New research shows many landlords are struggling to keep up with new legislative and regulatory reforms introduced over the past year.
An independent survey of 400 landlords found 30% do not understand the changes to House in Multiple Occupation (HMO) licencing and 28% were unaware of the abolition of Section 21.
Commissioned by Market Financial Solutions (MFS), the survey shows many of the UK’s landlords are struggling to keep pace with new legislative and regulatory reforms.
“The legislation and regulation governing the UK’s rental market is constantly evolving, and today’s research clearly shows that landlords are struggling to keep pace with significant reforms that, for the most part, are rightly designed to protect tenants,” said MFS CEO Paresh Raja.
“Nevertheless, there’s evidently frustration among landlords who feel they are being unfairly targeted, particularly when it comes to the stricter taxes being introduced.
“It’s essential that anyone renting out a property – even if they would not consider themselves a landlord – understands all the new reforms and takes action to ensure their properties meet the necessary standards and their finances are structured in line with the new reforms,” he said.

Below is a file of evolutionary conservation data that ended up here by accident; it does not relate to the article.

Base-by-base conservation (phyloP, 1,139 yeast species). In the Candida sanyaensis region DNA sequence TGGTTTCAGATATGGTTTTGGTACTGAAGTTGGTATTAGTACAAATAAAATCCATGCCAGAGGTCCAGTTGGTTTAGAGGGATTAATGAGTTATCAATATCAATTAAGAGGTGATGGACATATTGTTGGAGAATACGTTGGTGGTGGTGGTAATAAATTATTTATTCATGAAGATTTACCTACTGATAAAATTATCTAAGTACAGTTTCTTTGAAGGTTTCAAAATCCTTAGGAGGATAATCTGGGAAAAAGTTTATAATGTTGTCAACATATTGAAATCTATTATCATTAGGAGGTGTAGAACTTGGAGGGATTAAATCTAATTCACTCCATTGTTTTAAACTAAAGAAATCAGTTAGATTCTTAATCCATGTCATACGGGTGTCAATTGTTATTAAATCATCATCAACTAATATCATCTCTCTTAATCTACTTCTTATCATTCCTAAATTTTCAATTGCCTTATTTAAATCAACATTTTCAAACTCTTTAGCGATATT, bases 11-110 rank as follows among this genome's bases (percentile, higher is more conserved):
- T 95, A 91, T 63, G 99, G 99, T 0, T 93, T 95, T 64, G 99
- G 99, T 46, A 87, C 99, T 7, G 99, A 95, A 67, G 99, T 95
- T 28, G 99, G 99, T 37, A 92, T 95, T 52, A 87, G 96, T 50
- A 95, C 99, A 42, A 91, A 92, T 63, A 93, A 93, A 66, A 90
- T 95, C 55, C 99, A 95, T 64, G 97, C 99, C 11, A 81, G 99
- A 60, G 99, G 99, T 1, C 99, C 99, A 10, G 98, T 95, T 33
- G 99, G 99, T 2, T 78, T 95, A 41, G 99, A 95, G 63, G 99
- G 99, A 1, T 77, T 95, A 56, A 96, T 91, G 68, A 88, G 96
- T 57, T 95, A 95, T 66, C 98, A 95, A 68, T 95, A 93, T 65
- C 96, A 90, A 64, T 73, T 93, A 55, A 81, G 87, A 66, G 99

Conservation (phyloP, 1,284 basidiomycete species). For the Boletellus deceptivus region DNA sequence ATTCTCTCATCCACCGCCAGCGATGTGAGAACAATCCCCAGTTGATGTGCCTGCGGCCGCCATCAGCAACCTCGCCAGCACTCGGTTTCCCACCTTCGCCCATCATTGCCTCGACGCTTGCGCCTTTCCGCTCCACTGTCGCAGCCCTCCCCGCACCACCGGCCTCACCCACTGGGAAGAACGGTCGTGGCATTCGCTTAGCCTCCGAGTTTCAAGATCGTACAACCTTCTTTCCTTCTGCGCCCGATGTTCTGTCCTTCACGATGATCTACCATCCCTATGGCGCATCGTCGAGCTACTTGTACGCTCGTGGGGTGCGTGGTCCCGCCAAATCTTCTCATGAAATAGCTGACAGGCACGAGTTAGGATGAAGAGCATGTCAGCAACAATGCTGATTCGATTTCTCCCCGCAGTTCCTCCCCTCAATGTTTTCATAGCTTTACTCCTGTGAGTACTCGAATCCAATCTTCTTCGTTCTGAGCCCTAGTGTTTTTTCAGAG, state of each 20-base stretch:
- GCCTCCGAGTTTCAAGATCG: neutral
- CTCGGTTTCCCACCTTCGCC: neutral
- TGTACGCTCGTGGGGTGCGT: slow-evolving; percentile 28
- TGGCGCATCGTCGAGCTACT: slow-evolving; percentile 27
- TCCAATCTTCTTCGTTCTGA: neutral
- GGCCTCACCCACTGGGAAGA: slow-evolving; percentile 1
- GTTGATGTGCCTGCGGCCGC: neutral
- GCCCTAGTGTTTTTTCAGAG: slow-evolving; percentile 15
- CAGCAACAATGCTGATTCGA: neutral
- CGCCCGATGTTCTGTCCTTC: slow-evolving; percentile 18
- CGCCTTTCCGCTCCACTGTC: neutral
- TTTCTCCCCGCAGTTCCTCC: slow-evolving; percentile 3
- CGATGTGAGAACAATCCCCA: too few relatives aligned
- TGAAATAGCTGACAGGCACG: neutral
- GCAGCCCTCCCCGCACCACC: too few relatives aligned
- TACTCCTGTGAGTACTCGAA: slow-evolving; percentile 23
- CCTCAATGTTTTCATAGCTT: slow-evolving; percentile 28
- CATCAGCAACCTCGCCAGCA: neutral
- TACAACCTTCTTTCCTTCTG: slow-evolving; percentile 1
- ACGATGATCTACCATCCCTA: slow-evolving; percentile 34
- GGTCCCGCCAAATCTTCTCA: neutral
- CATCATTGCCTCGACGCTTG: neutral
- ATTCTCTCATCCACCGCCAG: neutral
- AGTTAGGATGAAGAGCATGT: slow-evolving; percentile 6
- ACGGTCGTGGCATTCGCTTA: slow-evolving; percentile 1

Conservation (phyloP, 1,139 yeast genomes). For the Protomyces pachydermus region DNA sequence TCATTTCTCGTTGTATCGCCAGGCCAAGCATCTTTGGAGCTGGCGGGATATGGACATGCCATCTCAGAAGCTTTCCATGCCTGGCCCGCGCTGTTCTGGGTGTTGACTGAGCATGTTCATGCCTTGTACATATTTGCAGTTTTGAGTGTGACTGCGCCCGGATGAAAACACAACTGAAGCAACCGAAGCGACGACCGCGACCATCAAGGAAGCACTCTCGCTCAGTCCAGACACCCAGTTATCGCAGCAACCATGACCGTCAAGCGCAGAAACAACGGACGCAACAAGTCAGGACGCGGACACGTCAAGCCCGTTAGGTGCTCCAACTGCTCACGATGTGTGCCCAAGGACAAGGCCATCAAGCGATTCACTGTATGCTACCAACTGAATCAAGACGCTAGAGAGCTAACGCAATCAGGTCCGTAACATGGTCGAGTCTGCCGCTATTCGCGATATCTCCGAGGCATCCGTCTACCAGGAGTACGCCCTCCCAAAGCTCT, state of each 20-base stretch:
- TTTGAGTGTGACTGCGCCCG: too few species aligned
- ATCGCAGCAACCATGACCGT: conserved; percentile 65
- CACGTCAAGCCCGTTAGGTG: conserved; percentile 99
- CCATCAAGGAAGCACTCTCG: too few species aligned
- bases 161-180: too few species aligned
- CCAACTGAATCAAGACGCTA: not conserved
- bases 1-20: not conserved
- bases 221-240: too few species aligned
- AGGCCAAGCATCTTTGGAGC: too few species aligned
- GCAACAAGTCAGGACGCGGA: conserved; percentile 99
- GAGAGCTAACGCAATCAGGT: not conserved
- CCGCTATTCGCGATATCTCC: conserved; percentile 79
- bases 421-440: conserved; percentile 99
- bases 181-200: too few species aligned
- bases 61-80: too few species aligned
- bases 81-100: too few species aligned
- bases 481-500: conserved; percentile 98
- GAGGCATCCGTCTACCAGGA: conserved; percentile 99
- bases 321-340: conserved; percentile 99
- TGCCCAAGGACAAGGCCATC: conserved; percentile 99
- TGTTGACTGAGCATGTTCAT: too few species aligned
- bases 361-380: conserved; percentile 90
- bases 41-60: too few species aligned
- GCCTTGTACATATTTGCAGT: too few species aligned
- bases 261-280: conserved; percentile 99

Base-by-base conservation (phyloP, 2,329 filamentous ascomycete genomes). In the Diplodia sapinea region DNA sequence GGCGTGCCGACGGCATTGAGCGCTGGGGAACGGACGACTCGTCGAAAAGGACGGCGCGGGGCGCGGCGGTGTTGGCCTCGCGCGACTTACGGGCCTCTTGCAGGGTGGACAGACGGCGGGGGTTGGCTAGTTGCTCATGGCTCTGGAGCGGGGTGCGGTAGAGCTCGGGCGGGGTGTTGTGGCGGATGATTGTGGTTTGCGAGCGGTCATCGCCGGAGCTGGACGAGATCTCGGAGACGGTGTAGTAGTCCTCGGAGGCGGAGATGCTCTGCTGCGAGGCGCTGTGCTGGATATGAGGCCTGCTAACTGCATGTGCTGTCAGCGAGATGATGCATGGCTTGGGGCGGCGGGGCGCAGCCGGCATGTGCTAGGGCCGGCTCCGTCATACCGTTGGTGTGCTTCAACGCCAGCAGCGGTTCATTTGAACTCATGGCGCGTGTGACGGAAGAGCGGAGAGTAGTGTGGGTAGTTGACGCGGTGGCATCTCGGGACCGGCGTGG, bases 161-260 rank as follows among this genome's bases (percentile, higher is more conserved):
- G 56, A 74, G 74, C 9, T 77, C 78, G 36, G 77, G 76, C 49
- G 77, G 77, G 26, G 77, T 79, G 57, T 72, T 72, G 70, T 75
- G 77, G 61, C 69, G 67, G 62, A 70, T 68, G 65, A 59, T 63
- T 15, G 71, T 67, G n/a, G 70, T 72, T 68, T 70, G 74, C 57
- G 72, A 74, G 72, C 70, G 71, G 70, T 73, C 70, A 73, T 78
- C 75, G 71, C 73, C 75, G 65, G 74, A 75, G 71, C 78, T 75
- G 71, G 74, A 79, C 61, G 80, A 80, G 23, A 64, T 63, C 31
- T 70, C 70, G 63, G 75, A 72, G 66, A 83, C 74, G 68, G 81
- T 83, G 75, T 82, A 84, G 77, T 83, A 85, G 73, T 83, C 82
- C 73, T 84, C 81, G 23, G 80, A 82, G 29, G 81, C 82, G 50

The survey found 30% of respondents did not understand the changes to House in Multiple Occupation (HMO) licensing, which came into effect in October 2018 to stipulate on the minimum sizes of rooms.
Almost one in three (28%) admitted to not fully knowing what the abolition of Section 21 means. The reform, which was implemented in June 2019, aims to prevent unfair tenant evictions.
A similar number (27%) said they do not understand the tenant fees ban (June 2019) or how it may affect them.
The research revealed as similar lack of knowledge over tax reforms likely to impact on landlords.
A quarter (25%) said they were not up to date with the latest changes to reduce tax relief on Buy To Let mortgage repayments, while even more (28%) didn’t understand the reforms to inheritance tax with regard to passing down properties.
The survey also showed widespread opposition to the new legislative changes.
Over two-fifths (44%) of landlords said they were against the ban on tenant fees, compared to 23% in favour.
The abolition of Section 21 (37% against, 16% for), and the changes to Buy To Let mortgage relief (48% against, 16% for) attracted similar disapproval.